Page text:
An exponential decay can be described by any of the following four equivalent formulas:^{ [6]}^{: 109–112 }
 N_{0} is the initial quantity of the substance that will decay (this quantity may be measured in grams, moles, number of atoms, etc.),
 N(t) is the quantity that still remains and has not yet decayed after a time t,
 t_{1⁄2} is the halflife of the decaying quantity,
 τ is a positive number called the mean lifetime of the decaying quantity,
 λ is a positive number called the decay constant of the decaying quantity.
The three parameters t_{1⁄2}, τ, and λ are directly related in the following way:
Halflife and reaction orders
In chemical kinetics, the value of the halflife depends on the reaction order:
 Zero order kinetics: The rate of this kind of reaction does not depend on the substrate concentration, [A]:The integrated rate law of zero order kinetics is:In order to find the halflife, we have to replace the concentration value for the initial concentration divided by 2:and isolate the time:This t_{1/2} formula indicates that the halflife for a zero order reaction depends on the initial concentration and the rate constant.
 First order kinetics: In first order reactions, the concentration of the reactant will decrease exponentially as time progresses until it reaches zero, and the halflife will be constant, independent of concentration.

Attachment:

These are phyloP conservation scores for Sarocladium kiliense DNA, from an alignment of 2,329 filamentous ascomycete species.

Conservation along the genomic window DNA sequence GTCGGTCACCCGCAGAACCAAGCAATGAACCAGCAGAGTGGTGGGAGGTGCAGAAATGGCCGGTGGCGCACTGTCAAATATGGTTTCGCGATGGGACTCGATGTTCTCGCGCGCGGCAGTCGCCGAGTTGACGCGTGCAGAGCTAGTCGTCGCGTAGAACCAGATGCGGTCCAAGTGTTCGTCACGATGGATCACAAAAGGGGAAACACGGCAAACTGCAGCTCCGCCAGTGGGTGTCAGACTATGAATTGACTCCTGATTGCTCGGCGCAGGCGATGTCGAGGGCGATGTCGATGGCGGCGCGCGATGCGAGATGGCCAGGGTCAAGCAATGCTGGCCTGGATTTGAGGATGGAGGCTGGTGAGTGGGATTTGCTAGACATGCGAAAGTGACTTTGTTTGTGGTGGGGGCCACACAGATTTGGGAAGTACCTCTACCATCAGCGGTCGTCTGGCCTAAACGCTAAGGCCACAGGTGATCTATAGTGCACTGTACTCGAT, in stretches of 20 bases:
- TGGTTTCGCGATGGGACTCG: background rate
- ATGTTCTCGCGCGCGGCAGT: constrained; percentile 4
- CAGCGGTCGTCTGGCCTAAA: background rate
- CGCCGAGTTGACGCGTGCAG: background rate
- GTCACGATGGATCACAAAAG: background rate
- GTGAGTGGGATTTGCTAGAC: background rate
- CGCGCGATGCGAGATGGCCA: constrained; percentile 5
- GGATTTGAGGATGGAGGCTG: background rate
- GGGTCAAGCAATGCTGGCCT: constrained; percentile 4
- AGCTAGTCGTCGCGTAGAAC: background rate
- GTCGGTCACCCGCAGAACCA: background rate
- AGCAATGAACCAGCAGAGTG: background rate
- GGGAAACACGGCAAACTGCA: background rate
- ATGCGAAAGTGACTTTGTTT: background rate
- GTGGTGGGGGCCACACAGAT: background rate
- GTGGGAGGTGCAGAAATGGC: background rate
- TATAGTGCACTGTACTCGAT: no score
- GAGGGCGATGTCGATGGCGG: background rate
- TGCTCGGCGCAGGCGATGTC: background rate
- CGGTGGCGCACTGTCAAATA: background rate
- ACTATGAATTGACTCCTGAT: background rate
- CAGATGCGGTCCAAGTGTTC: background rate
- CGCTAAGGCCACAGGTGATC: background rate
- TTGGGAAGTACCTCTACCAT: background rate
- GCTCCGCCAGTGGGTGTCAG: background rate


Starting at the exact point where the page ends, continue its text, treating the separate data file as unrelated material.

The time t_{1/2} for [A] to decrease from [A]_{0} to 1/2 [A]_{0} in a firstorder reaction is given by the following equation:
It can be solved forFor a firstorder reaction, the halflife of a reactant is independent of its initial concentration. Therefore, if the concentration of A at some arbitrary stage of the reaction is [A], then it will have fallen to 1/2 [A] after a further interval of (ln 2)/k. Hence, the halflife of a first order reaction is given as the following:The halflife of a first order reaction is independent of its initial concentration and depends solely on the reaction rate constant, k.  Second order kinetics: In second order reactions, the concentration [A] of the reactant decreases following this formula:
We replace [A] for 1/2 [A]_{0} in order to calculate the halflife of the reactant Aand isolate the time of the halflife (t_{1/2}):This shows that the halflife of second order reactions depends on the initial concentration and rate constant.
Decay by two or more processes
Some quantities decay by two exponentialdecay processes simultaneously. In this case, the actual halflife T_{1⁄2} can be related to the halflives t_{1} and t_{2} that the quantity would have if each of the decay processes acted in isolation:
For three or more processes, the analogous formula is:
Examples
There is a halflife describing any exponentialdecay process. For example: